To William Strahan
ALS: Princeton University Library
Edinburgh, Oct. 27. 1771
Thro’ Storms and Floods I arrived here on Saturday night, late, and was lodg’d miserably at an Inn: But that excellent Christian David Hume, agreable to the Precepts of the Gospel, has received the Stranger, and I now live with him at his House in the new Town most happily.2 I purpose staying about a Fortnight, and shall be glad to hear from you. I congratulate you on certain political Events that I know give you Pleasure. Let me know how it is with you and yours, how my Wife3 does, and Sir John Pringle, and our other Friends. With sincerest Esteem I am, my dear Friend, Yours most affectionately
Addressed: To / William Strahan Esqr / Newstreet / Shoe Lane / London / B Free Franklin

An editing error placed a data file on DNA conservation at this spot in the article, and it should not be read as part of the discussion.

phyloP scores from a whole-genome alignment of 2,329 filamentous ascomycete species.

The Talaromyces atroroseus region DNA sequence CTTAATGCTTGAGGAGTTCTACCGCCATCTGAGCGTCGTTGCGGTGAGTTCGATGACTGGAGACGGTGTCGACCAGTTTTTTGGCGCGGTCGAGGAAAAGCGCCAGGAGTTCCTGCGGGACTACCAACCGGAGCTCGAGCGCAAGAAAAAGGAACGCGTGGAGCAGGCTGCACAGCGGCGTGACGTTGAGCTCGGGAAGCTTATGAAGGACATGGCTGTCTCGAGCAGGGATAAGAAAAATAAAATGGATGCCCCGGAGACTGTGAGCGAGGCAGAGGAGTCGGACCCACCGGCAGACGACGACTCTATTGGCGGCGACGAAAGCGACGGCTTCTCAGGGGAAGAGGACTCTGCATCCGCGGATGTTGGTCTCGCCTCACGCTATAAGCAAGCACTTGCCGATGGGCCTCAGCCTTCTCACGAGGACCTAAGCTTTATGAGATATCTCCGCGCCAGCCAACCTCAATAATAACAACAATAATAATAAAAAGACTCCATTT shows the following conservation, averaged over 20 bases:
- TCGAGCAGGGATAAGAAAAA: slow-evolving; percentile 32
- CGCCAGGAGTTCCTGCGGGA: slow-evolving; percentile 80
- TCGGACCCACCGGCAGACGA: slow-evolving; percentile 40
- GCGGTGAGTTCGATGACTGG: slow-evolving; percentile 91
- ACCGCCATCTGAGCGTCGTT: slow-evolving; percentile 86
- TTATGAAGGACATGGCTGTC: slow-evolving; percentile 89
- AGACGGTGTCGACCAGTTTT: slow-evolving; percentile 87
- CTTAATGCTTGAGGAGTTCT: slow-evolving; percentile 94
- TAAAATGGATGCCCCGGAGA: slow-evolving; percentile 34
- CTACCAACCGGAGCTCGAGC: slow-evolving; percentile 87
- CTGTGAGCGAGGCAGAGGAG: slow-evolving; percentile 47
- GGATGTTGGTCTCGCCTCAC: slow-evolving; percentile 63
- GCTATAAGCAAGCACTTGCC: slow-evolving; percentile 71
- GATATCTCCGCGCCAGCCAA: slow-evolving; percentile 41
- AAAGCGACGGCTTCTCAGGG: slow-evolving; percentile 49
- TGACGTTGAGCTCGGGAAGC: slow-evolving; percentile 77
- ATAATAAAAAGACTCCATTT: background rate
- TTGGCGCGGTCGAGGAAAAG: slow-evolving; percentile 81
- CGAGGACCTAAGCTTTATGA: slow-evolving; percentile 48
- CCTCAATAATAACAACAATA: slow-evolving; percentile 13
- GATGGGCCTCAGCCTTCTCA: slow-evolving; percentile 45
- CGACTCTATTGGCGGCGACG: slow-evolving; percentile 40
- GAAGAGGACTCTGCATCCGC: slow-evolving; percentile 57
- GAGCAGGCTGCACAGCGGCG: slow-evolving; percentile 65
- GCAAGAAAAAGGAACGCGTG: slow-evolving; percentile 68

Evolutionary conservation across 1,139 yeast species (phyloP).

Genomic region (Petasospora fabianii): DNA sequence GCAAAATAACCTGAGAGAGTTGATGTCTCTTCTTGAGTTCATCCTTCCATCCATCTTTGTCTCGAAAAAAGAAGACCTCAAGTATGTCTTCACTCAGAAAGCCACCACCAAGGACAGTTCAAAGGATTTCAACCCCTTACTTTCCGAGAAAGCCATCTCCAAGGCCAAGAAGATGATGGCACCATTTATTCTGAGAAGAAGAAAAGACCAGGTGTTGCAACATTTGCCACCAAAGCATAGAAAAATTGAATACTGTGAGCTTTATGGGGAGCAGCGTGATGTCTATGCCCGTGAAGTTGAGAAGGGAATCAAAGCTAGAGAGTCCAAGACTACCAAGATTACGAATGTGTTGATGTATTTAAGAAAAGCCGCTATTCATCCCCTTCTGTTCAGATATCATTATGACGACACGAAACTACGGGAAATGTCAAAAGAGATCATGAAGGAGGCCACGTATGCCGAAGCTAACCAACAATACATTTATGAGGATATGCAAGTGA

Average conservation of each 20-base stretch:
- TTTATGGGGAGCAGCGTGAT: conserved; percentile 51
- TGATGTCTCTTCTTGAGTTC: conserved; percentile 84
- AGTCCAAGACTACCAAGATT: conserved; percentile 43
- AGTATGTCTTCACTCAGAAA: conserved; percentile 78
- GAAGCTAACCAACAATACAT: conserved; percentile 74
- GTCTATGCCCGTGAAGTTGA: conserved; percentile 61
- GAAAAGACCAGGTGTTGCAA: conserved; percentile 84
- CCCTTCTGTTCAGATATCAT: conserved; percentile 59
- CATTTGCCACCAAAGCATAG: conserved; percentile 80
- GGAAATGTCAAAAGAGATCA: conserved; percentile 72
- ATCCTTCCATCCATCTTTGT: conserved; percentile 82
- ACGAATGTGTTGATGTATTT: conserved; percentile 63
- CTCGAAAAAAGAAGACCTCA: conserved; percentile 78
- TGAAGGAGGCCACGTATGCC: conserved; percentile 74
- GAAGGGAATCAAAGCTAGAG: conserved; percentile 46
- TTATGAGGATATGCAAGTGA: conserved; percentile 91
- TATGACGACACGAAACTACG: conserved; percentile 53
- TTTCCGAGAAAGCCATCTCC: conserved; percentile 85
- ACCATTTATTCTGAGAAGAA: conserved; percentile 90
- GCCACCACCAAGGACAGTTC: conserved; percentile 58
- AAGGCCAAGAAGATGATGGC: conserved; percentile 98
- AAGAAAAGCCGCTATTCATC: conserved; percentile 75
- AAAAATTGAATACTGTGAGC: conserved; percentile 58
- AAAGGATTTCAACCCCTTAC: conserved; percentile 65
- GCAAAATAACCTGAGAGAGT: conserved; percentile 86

2. BF got over from Ireland, David Hume reported to Strahan, in a brief interval between two hurricanes. Nolan, Franklin in Scotland and Ireland, pp. 172–3. Hume, like the Biblical reference, requires no annotation. He and BF had been friends for more than a decade, and Strahan had probably brought them together. See above, IX, 228 n.
3. Margaret or Peggy, Strahan’s youngest daughter, was about twenty at the time. BF had been using this nickname for her since at least 1762.